I'm not trying to start an argument Im just trying to get you to understand what im saying. I probably didn't cover it probably as to try and not make my post too big.

Take a look at this website, and this fantastic horseman who knows horses inside out. Im not able to mention his name as horseforum wont let me because apparently it "has resulted in conflict among horse forum members", because people sometimes get really ****ed off at the things he says. Why? Because he lays out the truth in black and blue, and challenges people.

** removed unapproved link **

He goes into more depth about the kindof things im saying.

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post #8 of 8 Old 11-27-2015, 02:07 PM
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This thread really is old, I wonder if the problem has been fixed already... If it hasn't: I would definitely be selling the horse. It may depend on what you really want to do with the Hackney pony, if it's a general riding horse, it's safer and better to sell this one and buy another (may want to try another breed, like a Riding Pony). If you're aiming to do something competitive with the horse, then you would need more research on what the breed is best used for. It's best to match a horse with a handler/rider compatible with him/her. It's not always about training, training can make a horse obey handlers/riders they do not feel compatible with; but it's not guaranteed (I don't know if this makes sense to you, I am not sure of how to put this in words).

Quote:
Originally Posted by MinnieJilian View Post
Whimsy.. im sorry you didn't agree with everything I said, ill just refine it. "In order to live together we must give the horse trust..." as in our horses need to be able to trust in us in order to "give us respect." We stepped into their life, and if we are the ones telling them what to do, then they need to be able agree with it. We cant just go on ahead without their trust. They want to feel safe, and if they are showing to be "disrespectful" by moving around, not wanting to be caught, they do not feel safe, because a horse that feels safe is a calm horse. So im saying that maybe this horse doesn't have enough trust in the lady and thus wont give her respect by standing there as she comes up, or standing still whilst interacting with her. Trust comes first! With trust comes respect.

Yes lions stalk their prey, but if they think they are not visible they will stand taller in order to silently trot, or walk faster up to their prey. Its all the same, whatever the pace, its direct. Then they run directly. Im not saying we are doing that, that to a horse we are lions, but I am saying that to a horse we are a predator. We have our eyes fixated on the front of our face like most predators because it helps "us" pin point our prey. Horses are not stupid, they can see we are not horses, they know we are predators. They have every right to be cautious around us. A human walking directly towards a horse is quite different to a horse walking directly towards another horse. That's why humans should consider release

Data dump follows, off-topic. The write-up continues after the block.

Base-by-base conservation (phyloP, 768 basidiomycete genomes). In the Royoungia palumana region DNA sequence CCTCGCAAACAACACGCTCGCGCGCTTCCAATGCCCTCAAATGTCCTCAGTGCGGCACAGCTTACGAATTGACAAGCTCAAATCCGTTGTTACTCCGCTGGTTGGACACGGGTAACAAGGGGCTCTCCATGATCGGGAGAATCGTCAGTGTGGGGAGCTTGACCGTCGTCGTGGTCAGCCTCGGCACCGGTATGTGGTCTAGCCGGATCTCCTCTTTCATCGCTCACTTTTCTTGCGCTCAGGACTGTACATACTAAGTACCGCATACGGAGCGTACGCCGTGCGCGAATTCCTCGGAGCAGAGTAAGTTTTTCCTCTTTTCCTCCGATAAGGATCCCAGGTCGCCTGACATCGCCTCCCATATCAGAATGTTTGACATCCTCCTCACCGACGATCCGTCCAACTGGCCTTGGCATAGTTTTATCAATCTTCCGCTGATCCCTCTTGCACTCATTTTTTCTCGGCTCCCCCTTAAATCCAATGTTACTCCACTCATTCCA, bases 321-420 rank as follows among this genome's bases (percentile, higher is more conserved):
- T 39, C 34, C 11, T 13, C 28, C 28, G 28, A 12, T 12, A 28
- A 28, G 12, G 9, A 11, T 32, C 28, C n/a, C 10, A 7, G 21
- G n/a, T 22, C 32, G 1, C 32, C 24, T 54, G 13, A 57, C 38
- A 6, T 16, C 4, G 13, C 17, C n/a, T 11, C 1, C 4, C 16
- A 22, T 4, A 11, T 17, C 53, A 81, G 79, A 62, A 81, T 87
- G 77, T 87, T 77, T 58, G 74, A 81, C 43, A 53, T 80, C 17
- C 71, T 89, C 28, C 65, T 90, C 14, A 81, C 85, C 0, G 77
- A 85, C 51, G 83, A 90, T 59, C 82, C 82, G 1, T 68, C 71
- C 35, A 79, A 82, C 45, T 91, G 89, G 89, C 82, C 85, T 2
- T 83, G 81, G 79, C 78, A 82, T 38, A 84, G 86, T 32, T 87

Approaching her from her side is not showing submission or weakness. It allows the horse to relax. Naturally a horse becomes anxious and sometimes even frightened if you walk towards them so purposefully, because they feel like they are being pin pointed. To them it doesn't look like an alpha horse, it looks like a human!
Slowly doesn't have to be the pace of a snail, slowly can just mean a relaxed and steady pace, and the horse will sense your calmness and be at ease. They will have no need to be anxious. My dad used to always have problems with catching horses, and it was because he was always walking directly towards them. So he then tried approaching from the side, and it worked! It is something he taught me. Sometimes my horses even groom me back when I greet them with a big scratch on the shoulder, and that's not dominance or submission that's just general bonding.

You don't have to listen to your horse saying "no", if you ask the question with good leadership (no aggressive bossy wossy business) then he will give you the answer. A positive answer. Giving with positive, you will always be returned with positive, and visa versa with negativity.

I don't mean becoming a horse literally, of course you are a human! But we cant just leave it up to the horse to figure out our language and that's it, it doesn't work like that. They wont be humans they will be horses and they will just do what horses do. If a human is able to think like a horse and put themselves in the horses point of view, to understand a horse and not only receive but give answers, then it just makes everything so much easier to harness trust. To a horse, a human understanding them and then returning information that the horse understands is unbelievable. They really enjoy it when they feel like they are understood, because usually they probably feel like they aren't. We are the ones who have to mould into the horse, the horse is not the one who has to mould into us and our ways.
I'm not trying to start an argument Im just trying to get you to understand what im saying. I probably didn't cover it probably as to try and not make my post too big...
To be honest, I agree more with Whimsy than with you.

Horses know we are humans, we can imitate a horse to a certain extent but we cannot "be a horse" because it's simply not possible. Trying to be what you're not makes you inauthentic and some horses pick it up and show signs of mistrust.

There's one thing I've learnt from my experience with horses, there is "compatibility". Most horses developed preferences of riders/handlers, some liked me, some did not. Horses are individuals with their own personalities and preferences, they are highly intelligent too. I myself would rather sell a horse who is incompatible with me than try to fix him/her. It's easier for everyone, cuts cost and effort.

Peace